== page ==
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The Victorian Period 1833-1901. Victorian Period—The Queen This period is named after Queen Victoria who was crowned queen in 1837 at the age of 18. She.

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Presentation on theme: "The Victorian Period 1833-1901. Victorian Period—The Queen This period is named after Queen Victoria who was crowned queen in 1837 at the age of 18. She."— Presentation transcript:

1 The Victorian Period

2 Victorian Period—The Queen This period is named after Queen Victoria who was crowned queen in 1837 at the age of 18. She ruled for more than 60 years—the longest reign in British history.

3 Victorian Period—Characteristics The Victorian age encompassed years of unprecedented economic, technical, and political expansion and dramatic social change. Imperialism was at its peak. A strong middle class arose with a strict moral tone. It was at this time that the tea party became an important feature in middle class Victorian life.

4 Victorian Period—Characteristics The people of this period acted rather prudish, yet this was a time of the largest amount of published pornography. There was a loss of individualism. People believed they could improve themselves through rational thought— earnestness. They strived to do their best at all times.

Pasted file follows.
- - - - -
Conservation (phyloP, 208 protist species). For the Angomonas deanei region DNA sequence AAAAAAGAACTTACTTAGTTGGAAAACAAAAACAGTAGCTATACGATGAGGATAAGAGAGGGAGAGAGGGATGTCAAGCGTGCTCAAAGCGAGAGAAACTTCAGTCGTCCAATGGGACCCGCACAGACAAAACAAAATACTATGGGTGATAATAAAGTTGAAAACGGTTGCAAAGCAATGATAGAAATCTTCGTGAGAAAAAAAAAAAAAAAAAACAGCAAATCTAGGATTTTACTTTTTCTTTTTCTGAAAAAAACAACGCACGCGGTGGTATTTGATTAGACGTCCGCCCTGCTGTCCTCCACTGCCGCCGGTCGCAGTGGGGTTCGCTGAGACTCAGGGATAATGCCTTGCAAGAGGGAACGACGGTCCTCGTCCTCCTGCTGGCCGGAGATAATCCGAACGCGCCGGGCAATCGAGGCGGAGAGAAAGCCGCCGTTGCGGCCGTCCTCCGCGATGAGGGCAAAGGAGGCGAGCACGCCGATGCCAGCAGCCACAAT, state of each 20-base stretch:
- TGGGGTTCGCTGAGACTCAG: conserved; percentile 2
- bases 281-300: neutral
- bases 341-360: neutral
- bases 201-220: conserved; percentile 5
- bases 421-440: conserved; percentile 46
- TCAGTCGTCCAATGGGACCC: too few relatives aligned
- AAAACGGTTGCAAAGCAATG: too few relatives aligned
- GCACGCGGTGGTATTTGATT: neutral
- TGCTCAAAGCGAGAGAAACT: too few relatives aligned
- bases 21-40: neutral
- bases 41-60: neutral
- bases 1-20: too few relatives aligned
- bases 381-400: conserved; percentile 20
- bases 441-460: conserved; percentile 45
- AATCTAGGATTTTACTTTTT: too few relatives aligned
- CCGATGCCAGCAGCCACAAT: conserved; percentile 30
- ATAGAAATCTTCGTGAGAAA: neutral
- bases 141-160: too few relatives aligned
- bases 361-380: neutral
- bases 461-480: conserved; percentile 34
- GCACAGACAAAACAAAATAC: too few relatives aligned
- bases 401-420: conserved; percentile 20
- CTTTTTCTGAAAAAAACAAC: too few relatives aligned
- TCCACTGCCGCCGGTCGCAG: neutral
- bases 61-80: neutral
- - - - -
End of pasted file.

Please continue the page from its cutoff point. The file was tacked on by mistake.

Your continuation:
5 Victorian Period—Characteristics This is a very Christian society. They were very nervous about scientific discovery, especially Darwin linking humans and animals. They wanted a strict dichotomy between humans and animals. Humans--have aspects that lift them above beasts such as education, refinement, manners, art, religion, familial love, etc.

6 Victorian Period—Characteristics Animals--are things that threaten self control ad need to be repressed. They represent sexuality and that should be repressed. There is a shift from a modest to a passionless society; even if you are married, there was thought to be no pleasure in sex.

7 Victorian Period—Characteristics There is a clear dichotomy between man and woman. Women--domestic, emotional, they are a temptation and a threat. Men--rational thinkers, all business.

8 Victorian Period—Reforms Reforms were achieved because of a growing social consciousness. Slavery was abolished in the British Empire and child labor laws began to reform working conditions. Britain was coming closer to universal suffrage laws for all. Free trade was more agreed upon to help with famine conditions caused by the potato blight and a ruined wheat crop.

9 Victorian Period—Realism In the literature of this time period romanticism continued to influence Victorian writing, but realism increasingly took hold. Realism sought to capture everyday life as it was lived.

10 Victorian Period—Realism Instead of turning away from science and industry, as Romanticism had done, realism focused on the effects of the Industrial Revolution, often bringing social problems to public attention.

11 Victorian Period—Naturalism Naturalism, an offshoot of realism that viewed nature and society as forces indifferent to human suffering, also became a common writing style. Naturalism sought to put the spirit of scientific observation to literary use by portraying nature as harsh and indifferent to the human suffering it caused.